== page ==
You have no idea what you are doing. No idea of what the initial and final dimensions will be and no way to measure anything. Plus you asking for advice from people that do not do it for a living. Call krieger or Tim North at Broughtkn and see what they tell you.

    Think about that for a moment. Recipe for disaster on a barrel.

    Yep they will be real happy with you screwing up the barrels!
     
  9. Coyboy

    Coyboy Well-Known Member

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    BH I agree, OP if your working with something you don't mind destroying go ahead.
    A bore scope sure would help you determine what you are accomplishing as well.
    If the barrel is already chambered you risk washing out the throat, the barrel crown can always be cut back and re crowned.

    I practiced on a couple of remy take offs, then tried it on a adams and bennit barrel that still needed to be cut down and chambered.
     
  10. Damascus

    Damascus Well-Known Member

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    Why not try that "Tubbs Final Finish" system (may not be the proper product name...) , where you fire a few bullets that are coated with a mild abrasive, starting with coarse and ending with fine... I havent used it, but Ive handloaded the abrasive bullets for a few of my customers, and a couple have gotten good results.. especially with old mil-surp rifles. Personally, I would invest in a borescope before attempting hand lapping. Good luck!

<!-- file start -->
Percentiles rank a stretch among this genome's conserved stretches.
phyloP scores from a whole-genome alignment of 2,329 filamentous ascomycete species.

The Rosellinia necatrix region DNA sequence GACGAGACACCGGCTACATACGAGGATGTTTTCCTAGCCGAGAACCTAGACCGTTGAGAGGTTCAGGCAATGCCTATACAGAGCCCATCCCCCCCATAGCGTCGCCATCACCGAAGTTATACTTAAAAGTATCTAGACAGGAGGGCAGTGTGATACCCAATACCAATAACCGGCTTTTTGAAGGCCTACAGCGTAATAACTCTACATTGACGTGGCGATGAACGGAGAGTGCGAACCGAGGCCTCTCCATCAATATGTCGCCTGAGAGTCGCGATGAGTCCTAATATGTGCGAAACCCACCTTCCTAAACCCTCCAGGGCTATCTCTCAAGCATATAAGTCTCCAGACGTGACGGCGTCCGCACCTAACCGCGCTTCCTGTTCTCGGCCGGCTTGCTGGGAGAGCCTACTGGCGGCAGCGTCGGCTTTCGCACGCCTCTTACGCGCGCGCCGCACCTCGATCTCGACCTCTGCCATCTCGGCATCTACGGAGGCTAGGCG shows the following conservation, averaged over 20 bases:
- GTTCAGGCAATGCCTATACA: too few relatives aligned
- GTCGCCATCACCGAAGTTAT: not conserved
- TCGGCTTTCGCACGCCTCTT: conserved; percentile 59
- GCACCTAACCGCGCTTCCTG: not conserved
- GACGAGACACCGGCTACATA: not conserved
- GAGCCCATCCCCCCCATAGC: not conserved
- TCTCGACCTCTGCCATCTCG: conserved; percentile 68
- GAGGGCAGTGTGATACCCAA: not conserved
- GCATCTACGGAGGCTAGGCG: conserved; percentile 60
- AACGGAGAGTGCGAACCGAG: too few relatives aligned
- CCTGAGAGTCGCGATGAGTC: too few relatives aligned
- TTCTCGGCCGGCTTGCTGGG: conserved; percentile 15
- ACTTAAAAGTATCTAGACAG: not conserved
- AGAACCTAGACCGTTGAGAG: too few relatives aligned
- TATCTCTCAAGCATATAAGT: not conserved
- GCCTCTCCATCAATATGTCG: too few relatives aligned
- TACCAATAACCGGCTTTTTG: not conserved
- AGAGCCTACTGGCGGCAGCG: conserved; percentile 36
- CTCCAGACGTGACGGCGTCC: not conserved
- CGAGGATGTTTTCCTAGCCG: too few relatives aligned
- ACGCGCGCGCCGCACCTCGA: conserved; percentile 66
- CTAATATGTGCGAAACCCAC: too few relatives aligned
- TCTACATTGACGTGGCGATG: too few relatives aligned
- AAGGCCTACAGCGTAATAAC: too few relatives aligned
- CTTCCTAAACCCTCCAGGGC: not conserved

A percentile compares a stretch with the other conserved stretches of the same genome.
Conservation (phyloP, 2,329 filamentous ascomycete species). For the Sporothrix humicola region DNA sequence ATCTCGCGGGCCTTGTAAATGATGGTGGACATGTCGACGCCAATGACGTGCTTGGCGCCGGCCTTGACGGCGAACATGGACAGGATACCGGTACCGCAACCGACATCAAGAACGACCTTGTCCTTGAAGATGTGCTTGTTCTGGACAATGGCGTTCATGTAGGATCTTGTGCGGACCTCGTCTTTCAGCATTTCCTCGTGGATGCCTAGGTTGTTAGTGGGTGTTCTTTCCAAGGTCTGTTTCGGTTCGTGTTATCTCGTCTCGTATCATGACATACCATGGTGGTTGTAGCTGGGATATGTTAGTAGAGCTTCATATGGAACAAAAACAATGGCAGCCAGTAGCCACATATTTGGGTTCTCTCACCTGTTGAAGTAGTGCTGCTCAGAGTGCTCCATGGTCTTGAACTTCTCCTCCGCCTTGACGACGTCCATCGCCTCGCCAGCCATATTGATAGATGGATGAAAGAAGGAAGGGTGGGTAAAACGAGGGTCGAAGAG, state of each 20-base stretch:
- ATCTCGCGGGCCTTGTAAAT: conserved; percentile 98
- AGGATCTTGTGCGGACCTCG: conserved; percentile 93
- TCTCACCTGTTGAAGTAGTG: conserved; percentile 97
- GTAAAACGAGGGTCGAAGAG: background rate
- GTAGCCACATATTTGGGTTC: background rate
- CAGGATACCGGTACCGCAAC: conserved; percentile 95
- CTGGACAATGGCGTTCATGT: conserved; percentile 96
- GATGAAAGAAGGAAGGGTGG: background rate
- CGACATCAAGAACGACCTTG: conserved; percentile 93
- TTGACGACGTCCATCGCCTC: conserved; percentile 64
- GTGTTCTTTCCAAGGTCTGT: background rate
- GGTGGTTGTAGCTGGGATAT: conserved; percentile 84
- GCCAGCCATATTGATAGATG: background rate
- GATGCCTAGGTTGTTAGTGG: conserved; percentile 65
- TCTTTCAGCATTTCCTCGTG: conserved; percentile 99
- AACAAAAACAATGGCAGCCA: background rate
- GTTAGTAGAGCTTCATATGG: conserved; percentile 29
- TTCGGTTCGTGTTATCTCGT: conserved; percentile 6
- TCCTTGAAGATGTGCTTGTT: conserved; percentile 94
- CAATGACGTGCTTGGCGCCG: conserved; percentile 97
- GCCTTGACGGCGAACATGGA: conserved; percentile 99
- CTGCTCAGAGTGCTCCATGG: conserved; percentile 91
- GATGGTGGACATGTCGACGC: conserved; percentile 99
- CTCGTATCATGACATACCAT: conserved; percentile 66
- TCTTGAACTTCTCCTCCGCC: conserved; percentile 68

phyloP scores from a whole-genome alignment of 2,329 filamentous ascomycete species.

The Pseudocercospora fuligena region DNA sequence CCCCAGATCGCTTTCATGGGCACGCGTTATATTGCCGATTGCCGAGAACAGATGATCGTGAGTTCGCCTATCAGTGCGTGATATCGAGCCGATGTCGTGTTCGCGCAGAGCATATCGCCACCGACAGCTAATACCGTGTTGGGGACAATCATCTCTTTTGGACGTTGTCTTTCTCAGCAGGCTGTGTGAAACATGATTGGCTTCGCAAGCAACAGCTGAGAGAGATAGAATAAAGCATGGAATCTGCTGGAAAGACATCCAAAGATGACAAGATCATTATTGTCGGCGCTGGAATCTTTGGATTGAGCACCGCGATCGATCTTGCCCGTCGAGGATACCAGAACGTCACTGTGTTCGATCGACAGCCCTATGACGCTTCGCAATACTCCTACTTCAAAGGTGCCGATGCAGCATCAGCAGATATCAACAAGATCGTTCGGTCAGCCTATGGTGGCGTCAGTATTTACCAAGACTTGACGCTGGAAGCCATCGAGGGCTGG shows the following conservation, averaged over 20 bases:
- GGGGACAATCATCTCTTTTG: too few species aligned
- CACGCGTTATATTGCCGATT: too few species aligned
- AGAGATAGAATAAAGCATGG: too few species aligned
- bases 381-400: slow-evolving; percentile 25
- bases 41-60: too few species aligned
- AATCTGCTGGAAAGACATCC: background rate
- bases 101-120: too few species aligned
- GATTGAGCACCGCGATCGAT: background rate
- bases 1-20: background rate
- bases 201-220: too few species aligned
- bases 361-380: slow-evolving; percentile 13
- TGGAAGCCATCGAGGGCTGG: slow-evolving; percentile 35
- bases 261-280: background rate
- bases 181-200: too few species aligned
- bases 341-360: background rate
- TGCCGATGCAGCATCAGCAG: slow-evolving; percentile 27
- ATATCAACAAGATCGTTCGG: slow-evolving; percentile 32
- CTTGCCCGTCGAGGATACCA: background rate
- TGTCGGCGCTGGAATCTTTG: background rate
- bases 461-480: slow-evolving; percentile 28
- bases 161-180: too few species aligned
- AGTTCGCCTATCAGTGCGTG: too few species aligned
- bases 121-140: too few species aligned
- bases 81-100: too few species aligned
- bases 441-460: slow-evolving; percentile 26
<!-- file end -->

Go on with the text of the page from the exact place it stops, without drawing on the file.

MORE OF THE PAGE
11. SidecarFlip

    SidecarFlip Well-Known Member

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    A Hawkeye will set you back about 800 bucks btw. I have one and it's great to use for checking your cleaning regimen. I use mine in the shop for looking in machined cavities, checking internal threads and looking inside assemblies that can't be taken apart.

    Great tool. I got one for the guns and I've used it for everything else but guns.

    Me. I wouldn't even consider lapping any barrel until I had a peek inside to ascertain, if, its actually a machine roughness or something else. The Hawkeye is great for checking throat erosion too.

    There are some others on the market but the Hawkeye has the smallest diameter barrel. I believe it will fit a 22 caliber (223 bore).

    Keep in mind, it's a precision instrument so it needs to be handled like a precision instrument but then, if you pay 800 bucks for one, I imagine you'll treat it carefully.
     
  12. Buano

    Buano Well-Known Member

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    Back when I was an aerospace engineer I had access to borescopes. When I worked at Amsco Scientific we worked with them regularly. Sure I would like to have one now, but I can't hardly justify the cost of a borescope to work on ONE used rifle.